yesterday . . .  The benches where his students

             concentrated or nodded off

or dug their names into the wood

             nearly five hundred years ago,

still there. I thought my father, old professor,

             might want to know I’d seen the way

patience seems to linger in such a place,

             how sense persists.

But the card I meant to send from Salamanca

             said, I’ll probably see you before you read this.


Postcard on the hotel nightstand, clothes

             in a heap on the chair, I woke early,

and in the shower’s hot water I thought

             again of my father: the way

he would always wait for me

             to rub him down with his towel,

the way he would grip the chrome safety

             bar with both hands, dripping,

enduring those moments. Bent image

             in his mirror, kinked fingers, fierce

tremor, crooked spine. And in that steam-filled room

            I knew right then

he would never read the card I had written.

            Washed in the noise of Spanish TV news,

I rushed downstairs to retrieve e-mail

            and found two messages saying my father

had fallen, he was all but gone.


What remains so important for the living

             to do? I drifted downtown

with the pedestrian river, eddying around

             every shop entrance, every window,

my reflection sliding over whatever was in it—

             shoes, soccer balls, Spanish hams, olives,

tourist junk, tee-shirts, recuerdos de Salamanca                                    

             until I ran aground, bought

a black decal of the frog squatting on a skull, 

             emblem of human failing,

or good luck if you could find it

             in the wall where it was carved.

My luck? My father was dying—As we were

             saying yesterday—his sentence interrupted.

In restaurant windows people ate and drank,

             apparently feeling what they were

supposed to feel. Caught in the same glass,

             I floated past them


on my father’s vast absence,

             a final gesture, a last kiss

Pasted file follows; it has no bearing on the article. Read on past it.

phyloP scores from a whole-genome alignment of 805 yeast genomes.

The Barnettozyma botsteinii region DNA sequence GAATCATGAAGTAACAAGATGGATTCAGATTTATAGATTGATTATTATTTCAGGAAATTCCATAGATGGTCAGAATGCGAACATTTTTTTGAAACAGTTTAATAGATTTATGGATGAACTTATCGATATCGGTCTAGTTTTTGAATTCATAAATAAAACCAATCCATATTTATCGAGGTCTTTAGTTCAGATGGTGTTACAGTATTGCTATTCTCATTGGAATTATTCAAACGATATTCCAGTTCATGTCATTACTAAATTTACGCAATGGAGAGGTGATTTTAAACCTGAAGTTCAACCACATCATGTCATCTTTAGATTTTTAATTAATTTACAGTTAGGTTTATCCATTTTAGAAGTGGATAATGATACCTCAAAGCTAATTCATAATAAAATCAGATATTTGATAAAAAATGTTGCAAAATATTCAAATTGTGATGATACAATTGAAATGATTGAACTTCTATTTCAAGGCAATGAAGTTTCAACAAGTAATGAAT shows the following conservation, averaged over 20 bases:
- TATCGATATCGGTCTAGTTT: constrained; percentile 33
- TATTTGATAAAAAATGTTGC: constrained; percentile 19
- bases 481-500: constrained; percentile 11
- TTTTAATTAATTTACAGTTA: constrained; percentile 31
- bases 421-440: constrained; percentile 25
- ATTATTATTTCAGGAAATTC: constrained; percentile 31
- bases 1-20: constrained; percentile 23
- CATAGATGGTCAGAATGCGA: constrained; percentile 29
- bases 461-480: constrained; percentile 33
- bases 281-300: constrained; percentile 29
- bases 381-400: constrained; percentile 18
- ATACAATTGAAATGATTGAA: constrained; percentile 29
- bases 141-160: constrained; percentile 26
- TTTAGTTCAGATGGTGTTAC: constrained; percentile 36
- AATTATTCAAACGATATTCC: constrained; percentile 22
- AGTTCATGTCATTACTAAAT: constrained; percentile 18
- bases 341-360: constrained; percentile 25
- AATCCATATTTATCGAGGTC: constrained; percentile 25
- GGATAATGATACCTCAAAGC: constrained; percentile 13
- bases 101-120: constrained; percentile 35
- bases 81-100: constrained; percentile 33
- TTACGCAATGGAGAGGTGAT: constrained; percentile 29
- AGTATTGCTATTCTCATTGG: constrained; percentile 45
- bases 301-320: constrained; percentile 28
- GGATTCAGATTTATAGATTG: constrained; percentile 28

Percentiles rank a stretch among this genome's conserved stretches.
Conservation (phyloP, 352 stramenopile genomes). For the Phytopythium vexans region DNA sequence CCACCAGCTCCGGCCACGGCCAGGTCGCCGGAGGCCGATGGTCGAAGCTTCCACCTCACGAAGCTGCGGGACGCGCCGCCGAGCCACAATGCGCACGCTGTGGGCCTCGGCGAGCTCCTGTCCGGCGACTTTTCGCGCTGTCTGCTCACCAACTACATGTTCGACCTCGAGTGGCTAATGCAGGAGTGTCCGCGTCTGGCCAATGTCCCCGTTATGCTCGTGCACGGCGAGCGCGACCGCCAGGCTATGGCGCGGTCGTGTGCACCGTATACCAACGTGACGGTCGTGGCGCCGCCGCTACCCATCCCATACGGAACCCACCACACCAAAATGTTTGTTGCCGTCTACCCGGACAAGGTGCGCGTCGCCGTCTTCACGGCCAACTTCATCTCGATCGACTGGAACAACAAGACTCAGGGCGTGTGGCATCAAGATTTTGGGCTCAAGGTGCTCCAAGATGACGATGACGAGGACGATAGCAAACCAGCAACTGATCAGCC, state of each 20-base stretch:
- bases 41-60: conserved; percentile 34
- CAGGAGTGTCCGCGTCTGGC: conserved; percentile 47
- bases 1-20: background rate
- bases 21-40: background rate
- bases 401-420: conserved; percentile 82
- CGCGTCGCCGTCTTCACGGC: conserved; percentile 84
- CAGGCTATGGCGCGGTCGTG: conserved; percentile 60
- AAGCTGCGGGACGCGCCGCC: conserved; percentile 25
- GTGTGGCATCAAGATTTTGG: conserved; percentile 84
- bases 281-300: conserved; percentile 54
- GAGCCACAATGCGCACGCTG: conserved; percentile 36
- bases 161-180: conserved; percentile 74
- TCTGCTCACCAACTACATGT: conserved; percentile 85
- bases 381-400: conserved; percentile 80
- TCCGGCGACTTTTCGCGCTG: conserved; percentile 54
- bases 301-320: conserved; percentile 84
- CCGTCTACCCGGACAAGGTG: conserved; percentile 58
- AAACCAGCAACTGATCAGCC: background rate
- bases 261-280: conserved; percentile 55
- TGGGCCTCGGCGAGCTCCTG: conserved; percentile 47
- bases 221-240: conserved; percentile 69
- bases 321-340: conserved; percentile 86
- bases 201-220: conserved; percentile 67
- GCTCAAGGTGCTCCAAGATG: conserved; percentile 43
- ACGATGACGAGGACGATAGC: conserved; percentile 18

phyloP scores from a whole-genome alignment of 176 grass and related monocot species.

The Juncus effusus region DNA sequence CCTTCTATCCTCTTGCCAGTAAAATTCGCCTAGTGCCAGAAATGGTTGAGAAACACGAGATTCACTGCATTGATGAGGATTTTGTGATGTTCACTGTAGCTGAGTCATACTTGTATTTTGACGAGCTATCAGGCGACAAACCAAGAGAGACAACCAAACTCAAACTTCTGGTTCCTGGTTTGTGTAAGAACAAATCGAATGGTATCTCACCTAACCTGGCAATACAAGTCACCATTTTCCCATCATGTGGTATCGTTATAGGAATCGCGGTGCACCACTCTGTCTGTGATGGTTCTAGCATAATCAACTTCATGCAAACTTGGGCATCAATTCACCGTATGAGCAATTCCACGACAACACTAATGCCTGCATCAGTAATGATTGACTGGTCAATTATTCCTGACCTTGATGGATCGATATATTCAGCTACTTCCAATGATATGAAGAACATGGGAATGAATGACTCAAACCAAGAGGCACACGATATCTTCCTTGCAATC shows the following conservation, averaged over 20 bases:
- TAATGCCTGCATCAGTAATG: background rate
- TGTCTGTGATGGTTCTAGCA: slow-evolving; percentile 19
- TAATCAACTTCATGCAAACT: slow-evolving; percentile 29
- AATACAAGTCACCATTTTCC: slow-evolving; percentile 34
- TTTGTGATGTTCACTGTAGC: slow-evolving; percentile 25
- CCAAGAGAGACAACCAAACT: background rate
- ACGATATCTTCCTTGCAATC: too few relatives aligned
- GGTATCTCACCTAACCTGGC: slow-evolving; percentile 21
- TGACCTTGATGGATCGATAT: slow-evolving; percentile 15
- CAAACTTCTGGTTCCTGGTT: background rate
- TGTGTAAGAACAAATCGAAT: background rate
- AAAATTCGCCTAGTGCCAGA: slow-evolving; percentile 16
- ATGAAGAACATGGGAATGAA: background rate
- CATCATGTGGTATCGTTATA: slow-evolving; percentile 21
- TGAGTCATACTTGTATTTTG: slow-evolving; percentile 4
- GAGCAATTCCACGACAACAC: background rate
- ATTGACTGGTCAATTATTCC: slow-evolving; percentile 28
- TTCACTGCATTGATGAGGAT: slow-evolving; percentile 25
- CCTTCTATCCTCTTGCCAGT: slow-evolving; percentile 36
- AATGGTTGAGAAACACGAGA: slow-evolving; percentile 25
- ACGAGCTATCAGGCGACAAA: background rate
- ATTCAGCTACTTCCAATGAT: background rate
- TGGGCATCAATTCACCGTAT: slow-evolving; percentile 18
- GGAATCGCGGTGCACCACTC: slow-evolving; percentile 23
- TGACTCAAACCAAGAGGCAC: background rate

folded in the wallet of my loss.

             In my pocket, the postcard’s river

repeated trees, a single cloud and blue sky

             on water still as patience, making sense,

pausing at a weir before it spilled over, white,

             the city behind it—peaked roofs, tiles,

cathedral spires, stone on stone—standing its ground.

             Is it safe to say relief now? Old wall,

my father down, and no more carving on him?

             Whatever built or broke him, done?

Intricate façade all finished and worn away?

             Gone to sand? I am not sorry.

What pulled me from my room that morning

             could have been simple coincidence,                                                              

but I took it as a signal,

             the very moment he let go,


took it as a gift, his finally giving up.

             His stopping so suddenly

in the midst of events, letting others

             cover him, take him in—the most

terrible thing—lo más terrible de los muertos.

             But also the most forgiving,

forgivable, this helplessness. 

             This interrupted moment—

what remains so important

             for the living—how it simply ends.

The most terrible thing about the dead? 

             No one left to send or receive the mail.

No one there to witness

             what my father said, at last.

Terrible, how no one saw him

             climbing out of bed,

how no one finally caught him, falling.

             How no one picked up the lecture—


As we were saying yesterday—when

             I came home to his closet

and hauled his empty clothes away.

             I boxed the postcard from Salamanca

along with his other correspondence.

             What remains, after all,

so important for the living? 

             Is it safe to say Relief?  What I keep,

what I cannot give away—that moment,

             that interruption, when I knew

my father was beyond my saving him—

             is my only souvenir. 

Its emblem on the back window of my truck,

             the frog squatting

atop a human skull, my black luck,

             now follows me in the rearview mirror,

no matter where I might be driving.




 Published in Nimrod International Journal 48.1, Fall/Winter 2004.




Writers Tip: In Worstword Ho, Samuel Beckett says, "Ever tried.  Ever failed. 
No matter.  Try again.  Fail again.  Fail better."  I've taken it as advice, myself, but
I owe Sam Green for steering me toward that passage.  If anyone lives it, he does.